Since 2006, 2-1-1 Maine has provided Mainers with vital information about health and human services. Now those running it are looking to expand the program, which celebrated its fifth anniversary on Thursday at Youth Alternatives Ingraham in South Portland.

The program acts as a “one-stop shop” directory of social services to the public and operates a 24/7 calling center where people can call 2-1-1 and speak directly to trained specialists to get statewide information on anything from local food pantries to medical or unemployment services.

The center received 78,000 calls over the past year. Call specialists direct callers to more than 8,000 health and human services all over the state.

“There are opportunities to work with more agencies and consolidate more services under one roof,” said Karen Turgeon, program director for 2-1-1 Maine. “Hopefully, we’ll continue to grow.”

The program is a joint venture of the 10 United Ways of Maine and Youth Alternatives Ingraham. It runs on an annual budget of about $1.3 million, said Mary Beltrante of the United Way of Greater Portland, which covers core call center operations and salaries. About 46 percent of funding comes from the state and 38 percent from the United Way. The remainder comes from a variety of sources.

The program has 17 employees who answer telephones and keep resource information up-to-date. “Before 2-1-1, if you needed assistance, you wouldn’t know where to go,” said Beltrante. She described the ordeal of sifting through phone books filled with outdated toll-free numbers.

“Maybe you would find hundreds of hotlines and not know which to choose, or you wouldn’t find any at all,” she said. “Now we have one number that you can call.”

Over the past five years, the program has also been instrumental in helping with disaster relief. It worked with the Maine Emergency Management Agency during several emergency situations, including the 2007 Patriots Day flood, the 2008 ice storm and the 2009 Aroostook County floods.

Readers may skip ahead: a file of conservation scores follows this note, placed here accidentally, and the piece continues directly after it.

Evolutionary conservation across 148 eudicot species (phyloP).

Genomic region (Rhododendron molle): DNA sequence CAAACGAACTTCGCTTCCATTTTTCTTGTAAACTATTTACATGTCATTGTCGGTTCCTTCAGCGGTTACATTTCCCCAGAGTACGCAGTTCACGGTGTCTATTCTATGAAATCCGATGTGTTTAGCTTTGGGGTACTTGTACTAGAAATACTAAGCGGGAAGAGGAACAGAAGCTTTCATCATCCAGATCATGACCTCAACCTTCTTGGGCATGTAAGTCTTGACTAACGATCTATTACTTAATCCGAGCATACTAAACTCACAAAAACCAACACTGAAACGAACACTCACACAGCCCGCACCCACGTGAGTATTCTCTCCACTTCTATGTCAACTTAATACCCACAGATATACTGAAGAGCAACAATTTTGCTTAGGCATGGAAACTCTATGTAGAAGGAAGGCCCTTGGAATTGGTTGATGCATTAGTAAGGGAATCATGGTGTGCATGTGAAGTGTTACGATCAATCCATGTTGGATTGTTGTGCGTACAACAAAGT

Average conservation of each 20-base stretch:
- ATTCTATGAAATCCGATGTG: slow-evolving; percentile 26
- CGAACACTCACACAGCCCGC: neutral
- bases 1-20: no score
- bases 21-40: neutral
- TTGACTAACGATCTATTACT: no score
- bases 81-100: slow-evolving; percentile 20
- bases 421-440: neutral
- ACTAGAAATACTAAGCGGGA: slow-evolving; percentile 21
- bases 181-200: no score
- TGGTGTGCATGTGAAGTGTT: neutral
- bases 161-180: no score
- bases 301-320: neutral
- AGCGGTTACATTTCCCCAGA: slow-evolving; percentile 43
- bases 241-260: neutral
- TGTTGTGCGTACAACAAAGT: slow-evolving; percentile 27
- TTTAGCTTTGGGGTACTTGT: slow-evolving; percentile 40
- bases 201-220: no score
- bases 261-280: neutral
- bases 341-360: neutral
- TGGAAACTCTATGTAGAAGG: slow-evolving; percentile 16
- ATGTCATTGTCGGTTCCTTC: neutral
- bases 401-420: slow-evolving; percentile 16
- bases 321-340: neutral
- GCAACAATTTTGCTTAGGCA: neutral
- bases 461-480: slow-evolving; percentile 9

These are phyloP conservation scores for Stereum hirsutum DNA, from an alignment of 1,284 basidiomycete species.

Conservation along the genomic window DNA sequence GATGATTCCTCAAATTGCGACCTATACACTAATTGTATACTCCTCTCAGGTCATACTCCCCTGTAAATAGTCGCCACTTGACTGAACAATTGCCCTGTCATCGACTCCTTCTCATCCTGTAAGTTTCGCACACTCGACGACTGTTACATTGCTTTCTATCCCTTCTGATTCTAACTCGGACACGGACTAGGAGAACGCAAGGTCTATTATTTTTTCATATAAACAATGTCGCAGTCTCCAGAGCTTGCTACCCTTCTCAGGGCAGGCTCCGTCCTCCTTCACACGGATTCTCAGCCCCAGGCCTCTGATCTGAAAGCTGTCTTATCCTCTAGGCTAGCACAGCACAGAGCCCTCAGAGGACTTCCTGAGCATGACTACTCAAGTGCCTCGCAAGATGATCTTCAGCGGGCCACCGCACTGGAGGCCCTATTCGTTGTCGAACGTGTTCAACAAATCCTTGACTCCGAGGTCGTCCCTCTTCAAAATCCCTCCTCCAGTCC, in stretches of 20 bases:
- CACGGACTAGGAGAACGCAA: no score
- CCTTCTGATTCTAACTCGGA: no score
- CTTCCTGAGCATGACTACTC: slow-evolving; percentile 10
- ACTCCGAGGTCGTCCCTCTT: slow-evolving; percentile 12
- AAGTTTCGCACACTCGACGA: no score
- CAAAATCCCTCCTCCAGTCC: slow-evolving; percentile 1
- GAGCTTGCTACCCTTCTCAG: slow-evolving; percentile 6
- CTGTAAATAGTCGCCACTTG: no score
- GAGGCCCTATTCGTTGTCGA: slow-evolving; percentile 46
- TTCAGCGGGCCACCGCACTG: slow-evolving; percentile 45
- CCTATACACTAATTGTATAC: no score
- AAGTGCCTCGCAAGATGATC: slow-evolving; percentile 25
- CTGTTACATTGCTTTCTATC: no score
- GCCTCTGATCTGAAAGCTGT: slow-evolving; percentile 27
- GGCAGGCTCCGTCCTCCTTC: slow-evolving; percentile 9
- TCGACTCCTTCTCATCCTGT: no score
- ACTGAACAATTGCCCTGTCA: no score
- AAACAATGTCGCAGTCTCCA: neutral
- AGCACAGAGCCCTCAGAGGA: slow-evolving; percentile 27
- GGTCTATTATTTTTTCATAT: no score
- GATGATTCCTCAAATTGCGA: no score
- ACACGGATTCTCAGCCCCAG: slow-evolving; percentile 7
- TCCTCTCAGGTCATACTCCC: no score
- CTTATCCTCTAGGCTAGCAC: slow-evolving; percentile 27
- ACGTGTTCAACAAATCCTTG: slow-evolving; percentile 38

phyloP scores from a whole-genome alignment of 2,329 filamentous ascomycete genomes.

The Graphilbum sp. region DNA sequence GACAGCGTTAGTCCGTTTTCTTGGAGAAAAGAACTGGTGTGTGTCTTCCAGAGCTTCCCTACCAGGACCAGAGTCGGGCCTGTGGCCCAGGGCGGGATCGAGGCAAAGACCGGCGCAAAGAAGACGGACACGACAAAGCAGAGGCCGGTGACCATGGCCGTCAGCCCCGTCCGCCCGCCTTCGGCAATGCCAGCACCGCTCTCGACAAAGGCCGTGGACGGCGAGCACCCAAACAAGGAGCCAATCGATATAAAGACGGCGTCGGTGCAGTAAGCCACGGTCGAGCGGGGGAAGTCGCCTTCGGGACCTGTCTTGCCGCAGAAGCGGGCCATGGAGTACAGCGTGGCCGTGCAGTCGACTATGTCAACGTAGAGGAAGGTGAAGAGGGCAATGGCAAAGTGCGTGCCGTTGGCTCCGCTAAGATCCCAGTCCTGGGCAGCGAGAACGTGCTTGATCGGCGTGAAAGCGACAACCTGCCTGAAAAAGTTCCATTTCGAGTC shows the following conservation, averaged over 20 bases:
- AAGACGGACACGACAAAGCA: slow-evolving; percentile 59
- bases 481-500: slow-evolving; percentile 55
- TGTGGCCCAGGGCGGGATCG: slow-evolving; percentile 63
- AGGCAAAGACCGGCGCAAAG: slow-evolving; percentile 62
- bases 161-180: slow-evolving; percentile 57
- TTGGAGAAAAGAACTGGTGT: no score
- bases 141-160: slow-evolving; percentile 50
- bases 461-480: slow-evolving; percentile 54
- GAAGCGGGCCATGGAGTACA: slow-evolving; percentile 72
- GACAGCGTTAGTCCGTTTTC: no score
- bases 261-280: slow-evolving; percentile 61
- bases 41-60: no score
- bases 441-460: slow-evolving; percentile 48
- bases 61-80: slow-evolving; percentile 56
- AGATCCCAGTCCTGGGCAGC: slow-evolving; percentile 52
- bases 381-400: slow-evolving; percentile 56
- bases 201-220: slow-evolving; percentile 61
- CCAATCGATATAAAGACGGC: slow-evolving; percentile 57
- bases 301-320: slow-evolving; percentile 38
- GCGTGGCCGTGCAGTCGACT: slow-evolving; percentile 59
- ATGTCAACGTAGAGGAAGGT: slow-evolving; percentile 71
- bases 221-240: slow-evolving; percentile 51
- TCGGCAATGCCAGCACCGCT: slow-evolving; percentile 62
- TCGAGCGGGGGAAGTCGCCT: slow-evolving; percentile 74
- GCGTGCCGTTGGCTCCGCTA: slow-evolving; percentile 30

Suzanne McCormick, president and CEO of United Way Greater Portland, said the program helped 182 families last winter with emergency fuel assistance. “It’s hard to imagine not having 2-1-1 as a resource,” she said.

The service recently became the official state gambling-problem hotline, helping Maine consolidate calling center resources. In 2010, it was the central helpline for information about the H1N1 virus.

The program also helps cut down the number of non-emergency 9-1-1 calls.

“This is not the place to call if there’s a fire or somebody’s breaking in,” said Bill Vickerson, president of the 2-1-1 board of directors. “This is the place you call afterwards, when you’re asking, ‘what do I do next?'”

Maine was the 33rd state in the country to establish a 2-1-1 toll-free line, but only the 15th state to make it a statewide program. “We wanted this to be bigger than just Portland and Bangor, encompassing rural areas, too,” said Vickerson.


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